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- The 2014 Big Picture on Cyber Security
- AFCEA Answers
- Ask the CIO
- Building the Hybrid Cloud
- Connected Government: How to Build and Procure Network Services for the Future
- Continuing Diagnostics and Mitigation: Discussion of Progress and Next Steps
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- The Future of IT: How CIOs Can Enable the Service-Oriented Enterprise
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- The Intersection: Where Technology Meets Transformation
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- Mitigating Insider Threats in Virtual & Cloud Environments
- Modern Mission Critical Series
- Moving to the Cloud. What's the best approach for me
- Navigating Tough Choices in Government Cloud Computing
- The New Generation of Database
- Reimagining the Next Generation of Government
- Satellite Communications: Acquiring SATCOM in Tight Times
- Targeting Advanced Threats: Proven Methods from Detection through Remediation
- Transformative Technology: Desktop Virtualization in Government
- The Truth About IT Opex and Software Defined Networking
- Value of Health IT
- Air Traffic Management Transformation Report
- Cloud First Report
- General Dynamics IT Enterprise Center
- Gov Cloud Minute
- Government in Technology Series
- Homeland Security Cybersecurity Market Report
- National Cybersecurity Awareness Month
- Technology Insights
- The Cyber Security Report
- The Next Generation Cyber Security Experts
Shows & Panels
Report: SAfrica losing battle against corruption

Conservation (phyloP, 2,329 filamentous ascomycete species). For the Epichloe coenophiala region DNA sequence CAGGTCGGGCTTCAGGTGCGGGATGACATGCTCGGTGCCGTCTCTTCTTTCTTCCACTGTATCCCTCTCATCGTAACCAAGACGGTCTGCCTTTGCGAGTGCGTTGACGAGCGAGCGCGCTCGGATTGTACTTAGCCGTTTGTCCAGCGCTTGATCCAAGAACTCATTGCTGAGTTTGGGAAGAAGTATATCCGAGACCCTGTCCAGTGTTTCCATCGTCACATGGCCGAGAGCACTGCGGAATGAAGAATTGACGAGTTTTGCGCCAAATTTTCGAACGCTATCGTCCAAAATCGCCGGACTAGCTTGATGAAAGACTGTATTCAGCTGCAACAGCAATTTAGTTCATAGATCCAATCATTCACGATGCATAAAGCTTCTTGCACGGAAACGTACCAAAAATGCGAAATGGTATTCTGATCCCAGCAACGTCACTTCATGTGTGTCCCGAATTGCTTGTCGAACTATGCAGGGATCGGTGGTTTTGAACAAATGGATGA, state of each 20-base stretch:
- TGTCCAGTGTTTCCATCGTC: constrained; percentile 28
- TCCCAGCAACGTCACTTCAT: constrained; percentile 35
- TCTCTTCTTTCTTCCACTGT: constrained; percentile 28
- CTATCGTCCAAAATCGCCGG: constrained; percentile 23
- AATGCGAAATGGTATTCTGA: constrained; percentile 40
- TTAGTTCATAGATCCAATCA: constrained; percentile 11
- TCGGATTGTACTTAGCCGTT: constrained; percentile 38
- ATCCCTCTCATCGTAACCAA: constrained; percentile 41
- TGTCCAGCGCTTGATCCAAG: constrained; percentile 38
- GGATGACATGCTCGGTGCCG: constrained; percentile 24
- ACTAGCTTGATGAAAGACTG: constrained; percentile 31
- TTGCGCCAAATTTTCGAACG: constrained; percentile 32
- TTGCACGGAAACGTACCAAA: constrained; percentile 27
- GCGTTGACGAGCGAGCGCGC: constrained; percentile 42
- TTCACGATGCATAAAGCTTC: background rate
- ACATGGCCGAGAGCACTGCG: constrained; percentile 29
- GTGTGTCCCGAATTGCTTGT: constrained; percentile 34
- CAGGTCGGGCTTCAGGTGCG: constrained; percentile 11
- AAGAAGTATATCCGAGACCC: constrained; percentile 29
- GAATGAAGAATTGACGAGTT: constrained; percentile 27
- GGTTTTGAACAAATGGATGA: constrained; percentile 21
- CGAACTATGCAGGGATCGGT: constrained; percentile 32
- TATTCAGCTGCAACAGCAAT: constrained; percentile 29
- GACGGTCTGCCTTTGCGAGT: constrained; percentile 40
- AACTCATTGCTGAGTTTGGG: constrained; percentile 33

Friday - 5/3/2013, 3:18pm EDT
JOHANNESBURG (AP) -- South Africa is fighting a losing battle against corruption which sucked up nearly 1 billion rand ($111 million) in taxpayers' money last year, according to a new report that contradicts government statements that efforts to stamp out financial misconduct are going well.
"Corruption is rampant," the author of the report, financial forensics expert Peter Allwright, said Friday. "It's out of control ... and the dedicated units that have been created to fight financial misconduct are in essence fighting a losing battle."
South Africa is awash in scandals about misuse of government money and power -- in one of the latest, taxpayers forked out around 250 million rand (nearly $28 million) on upgrades to President Jacob Zuma's private residence in his home village, including three new houses, a sewerage treatment plant and an underground bunker.
South Africans outraged by the lavish expenditure and disbelieving of their president's claims that he did not know how much it cost or any details of the upgrade have been asking how many homes that money could have built for some of the millions of citizens who live without running water or electricity.
The gulf between the fabulously wealthy and the impoverished is growing ever wider in the country with the continent's largest economy, fueling ever more violent service delivery protests as the African National Congress, which has governed since white minority rule ended in 1994, gears up for elections next year. The ANC is expected to win but its margins of victory get lower at every election where fewer and fewer people vote.